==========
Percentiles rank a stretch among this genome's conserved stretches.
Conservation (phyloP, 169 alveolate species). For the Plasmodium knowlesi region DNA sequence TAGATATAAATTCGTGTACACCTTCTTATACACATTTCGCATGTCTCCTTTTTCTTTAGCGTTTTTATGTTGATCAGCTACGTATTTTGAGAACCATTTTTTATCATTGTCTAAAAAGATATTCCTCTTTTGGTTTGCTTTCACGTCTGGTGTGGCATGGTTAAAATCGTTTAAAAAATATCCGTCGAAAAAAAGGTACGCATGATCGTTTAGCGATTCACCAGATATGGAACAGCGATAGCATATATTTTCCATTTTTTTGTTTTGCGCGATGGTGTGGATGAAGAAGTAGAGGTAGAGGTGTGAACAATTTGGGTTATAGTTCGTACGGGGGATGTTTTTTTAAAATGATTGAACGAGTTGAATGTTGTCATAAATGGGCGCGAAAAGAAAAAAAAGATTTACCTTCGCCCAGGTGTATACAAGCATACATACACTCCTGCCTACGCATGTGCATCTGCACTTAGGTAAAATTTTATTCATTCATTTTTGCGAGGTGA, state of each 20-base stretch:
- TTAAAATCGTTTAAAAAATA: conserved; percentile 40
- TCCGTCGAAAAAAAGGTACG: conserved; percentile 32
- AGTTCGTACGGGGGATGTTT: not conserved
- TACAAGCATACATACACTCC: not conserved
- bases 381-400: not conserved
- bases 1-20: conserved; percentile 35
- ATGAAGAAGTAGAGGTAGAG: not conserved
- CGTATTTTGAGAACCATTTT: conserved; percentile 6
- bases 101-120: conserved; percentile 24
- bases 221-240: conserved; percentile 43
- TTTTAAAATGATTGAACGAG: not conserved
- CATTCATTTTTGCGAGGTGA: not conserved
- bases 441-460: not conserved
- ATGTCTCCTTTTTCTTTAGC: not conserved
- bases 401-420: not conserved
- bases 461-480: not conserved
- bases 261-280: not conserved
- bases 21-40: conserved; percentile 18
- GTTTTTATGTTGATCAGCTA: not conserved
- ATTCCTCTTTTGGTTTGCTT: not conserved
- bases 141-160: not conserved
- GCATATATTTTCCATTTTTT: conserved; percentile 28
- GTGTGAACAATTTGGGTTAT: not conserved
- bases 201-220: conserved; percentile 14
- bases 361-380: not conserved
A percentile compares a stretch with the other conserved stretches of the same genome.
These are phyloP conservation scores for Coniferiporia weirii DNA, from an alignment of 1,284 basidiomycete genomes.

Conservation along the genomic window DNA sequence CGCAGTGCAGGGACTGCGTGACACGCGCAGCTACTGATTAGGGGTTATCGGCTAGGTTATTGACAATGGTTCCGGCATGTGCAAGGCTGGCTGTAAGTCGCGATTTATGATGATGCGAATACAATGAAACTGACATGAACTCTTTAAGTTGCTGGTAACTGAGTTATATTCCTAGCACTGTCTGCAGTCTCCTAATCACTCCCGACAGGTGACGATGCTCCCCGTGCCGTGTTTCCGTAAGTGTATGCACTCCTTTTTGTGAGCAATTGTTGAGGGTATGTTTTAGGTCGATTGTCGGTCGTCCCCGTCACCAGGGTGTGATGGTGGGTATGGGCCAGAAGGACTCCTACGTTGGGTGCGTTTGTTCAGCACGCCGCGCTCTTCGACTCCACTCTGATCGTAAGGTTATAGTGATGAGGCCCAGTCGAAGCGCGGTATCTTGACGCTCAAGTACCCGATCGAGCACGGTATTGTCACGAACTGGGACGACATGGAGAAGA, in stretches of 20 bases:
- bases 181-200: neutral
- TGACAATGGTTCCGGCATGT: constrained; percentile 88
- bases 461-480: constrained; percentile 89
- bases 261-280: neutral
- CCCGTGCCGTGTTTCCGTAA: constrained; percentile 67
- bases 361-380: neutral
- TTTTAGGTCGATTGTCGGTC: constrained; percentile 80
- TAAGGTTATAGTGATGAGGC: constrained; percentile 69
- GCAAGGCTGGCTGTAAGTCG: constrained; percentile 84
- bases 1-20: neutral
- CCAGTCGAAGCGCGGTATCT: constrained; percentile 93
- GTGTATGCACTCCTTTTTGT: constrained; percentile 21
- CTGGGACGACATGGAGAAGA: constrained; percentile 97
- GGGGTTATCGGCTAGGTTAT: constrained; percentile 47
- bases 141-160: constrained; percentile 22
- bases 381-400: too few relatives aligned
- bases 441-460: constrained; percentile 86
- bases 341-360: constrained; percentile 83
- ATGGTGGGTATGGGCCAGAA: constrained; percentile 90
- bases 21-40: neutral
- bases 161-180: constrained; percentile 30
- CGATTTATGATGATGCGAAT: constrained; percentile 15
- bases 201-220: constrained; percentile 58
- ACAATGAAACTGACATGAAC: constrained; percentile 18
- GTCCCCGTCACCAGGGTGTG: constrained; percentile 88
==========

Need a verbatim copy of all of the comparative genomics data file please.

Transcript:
Percentiles rank a stretch among this genome's conserved stretches.
Conservation (phyloP, 169 alveolate species). For the Plasmodium knowlesi region DNA sequence TAGATATAAATTCGTGTACACCTTCTTATACACATTTCGCATGTCTCCTTTTTCTTTAGCGTTTTTATGTTGATCAGCTACGTATTTTGAGAACCATTTTTTATCATTGTCTAAAAAGATATTCCTCTTTTGGTTTGCTTTCACGTCTGGTGTGGCATGGTTAAAATCGTTTAAAAAATATCCGTCGAAAAAAAGGTACGCATGATCGTTTAGCGATTCACCAGATATGGAACAGCGATAGCATATATTTTCCATTTTTTTGTTTTGCGCGATGGTGTGGATGAAGAAGTAGAGGTAGAGGTGTGAACAATTTGGGTTATAGTTCGTACGGGGGATGTTTTTTTAAAATGATTGAACGAGTTGAATGTTGTCATAAATGGGCGCGAAAAGAAAAAAAAGATTTACCTTCGCCCAGGTGTATACAAGCATACATACACTCCTGCCTACGCATGTGCATCTGCACTTAGGTAAAATTTTATTCATTCATTTTTGCGAGGTGA, state of each 20-base stretch:
- TTAAAATCGTTTAAAAAATA: conserved; percentile 40
- TCCGTCGAAAAAAAGGTACG: conserved; percentile 32
- AGTTCGTACGGGGGATGTTT: not conserved
- TACAAGCATACATACACTCC: not conserved
- bases 381-400: not conserved
- bases 1-20: conserved; percentile 35
- ATGAAGAAGTAGAGGTAGAG: not conserved
- CGTATTTTGAGAACCATTTT: conserved; percentile 6
- bases 101-120: conserved; percentile 24
- bases 221-240: conserved; percentile 43
- TTTTAAAATGATTGAACGAG: not conserved
- CATTCATTTTTGCGAGGTGA: not conserved
- bases 441-460: not conserved
- ATGTCTCCTTTTTCTTTAGC: not conserved
- bases 401-420: not conserved
- bases 461-480: not conserved
- bases 261-280: not conserved
- bases 21-40: conserved; percentile 18
- GTTTTTATGTTGATCAGCTA: not conserved
- ATTCCTCTTTTGGTTTGCTT: not conserved
- bases 141-160: not conserved
- GCATATATTTTCCATTTTTT: conserved; percentile 28
- GTGTGAACAATTTGGGTTAT: not conserved
- bases 201-220: conserved; percentile 14
- bases 361-380: not conserved
A percentile compares a stretch with the other conserved stretches of the same genome.
These are phyloP conservation scores for Coniferiporia weirii DNA, from an alignment of 1,284 basidiomycete genomes.

Conservation along the genomic window DNA sequence CGCAGTGCAGGGACTGCGTGACACGCGCAGCTACTGATTAGGGGTTATCGGCTAGGTTATTGACAATGGTTCCGGCATGTGCAAGGCTGGCTGTAAGTCGCGATTTATGATGATGCGAATACAATGAAACTGACATGAACTCTTTAAGTTGCTGGTAACTGAGTTATATTCCTAGCACTGTCTGCAGTCTCCTAATCACTCCCGACAGGTGACGATGCTCCCCGTGCCGTGTTTCCGTAAGTGTATGCACTCCTTTTTGTGAGCAATTGTTGAGGGTATGTTTTAGGTCGATTGTCGGTCGTCCCCGTCACCAGGGTGTGATGGTGGGTATGGGCCAGAAGGACTCCTACGTTGGGTGCGTTTGTTCAGCACGCCGCGCTCTTCGACTCCACTCTGATCGTAAGGTTATAGTGATGAGGCCCAGTCGAAGCGCGGTATCTTGACGCTCAAGTACCCGATCGAGCACGGTATTGTCACGAACTGGGACGACATGGAGAAGA, in stretches of 20 bases:
- bases 181-200: neutral
- TGACAATGGTTCCGGCATGT: constrained; percentile 88
- bases 461-480: constrained; percentile 89
- bases 261-280: neutral
- CCCGTGCCGTGTTTCCGTAA: constrained; percentile 67
- bases 361-380: neutral
- TTTTAGGTCGATTGTCGGTC: constrained; percentile 80
- TAAGGTTATAGTGATGAGGC: constrained; percentile 69
- GCAAGGCTGGCTGTAAGTCG: constrained; percentile 84
- bases 1-20: neutral
- CCAGTCGAAGCGCGGTATCT: constrained; percentile 93
- GTGTATGCACTCCTTTTTGT: constrained; percentile 21
- CTGGGACGACATGGAGAAGA: constrained; percentile 97
- GGGGTTATCGGCTAGGTTAT: constrained; percentile 47
- bases 141-160: constrained; percentile 22
- bases 381-400: too few relatives aligned
- bases 441-460: constrained; percentile 86
- bases 341-360: constrained; percentile 83
- ATGGTGGGTATGGGCCAGAA: constrained; percentile 90
- bases 21-40: neutral
- bases 161-180: constrained; percentile 30
- CGATTTATGATGATGCGAAT: constrained; percentile 15
- bases 201-220: constrained; percentile 58
- ACAATGAAACTGACATGAAC: constrained; percentile 18
- GTCCCCGTCACCAGGGTGTG: constrained; percentile 88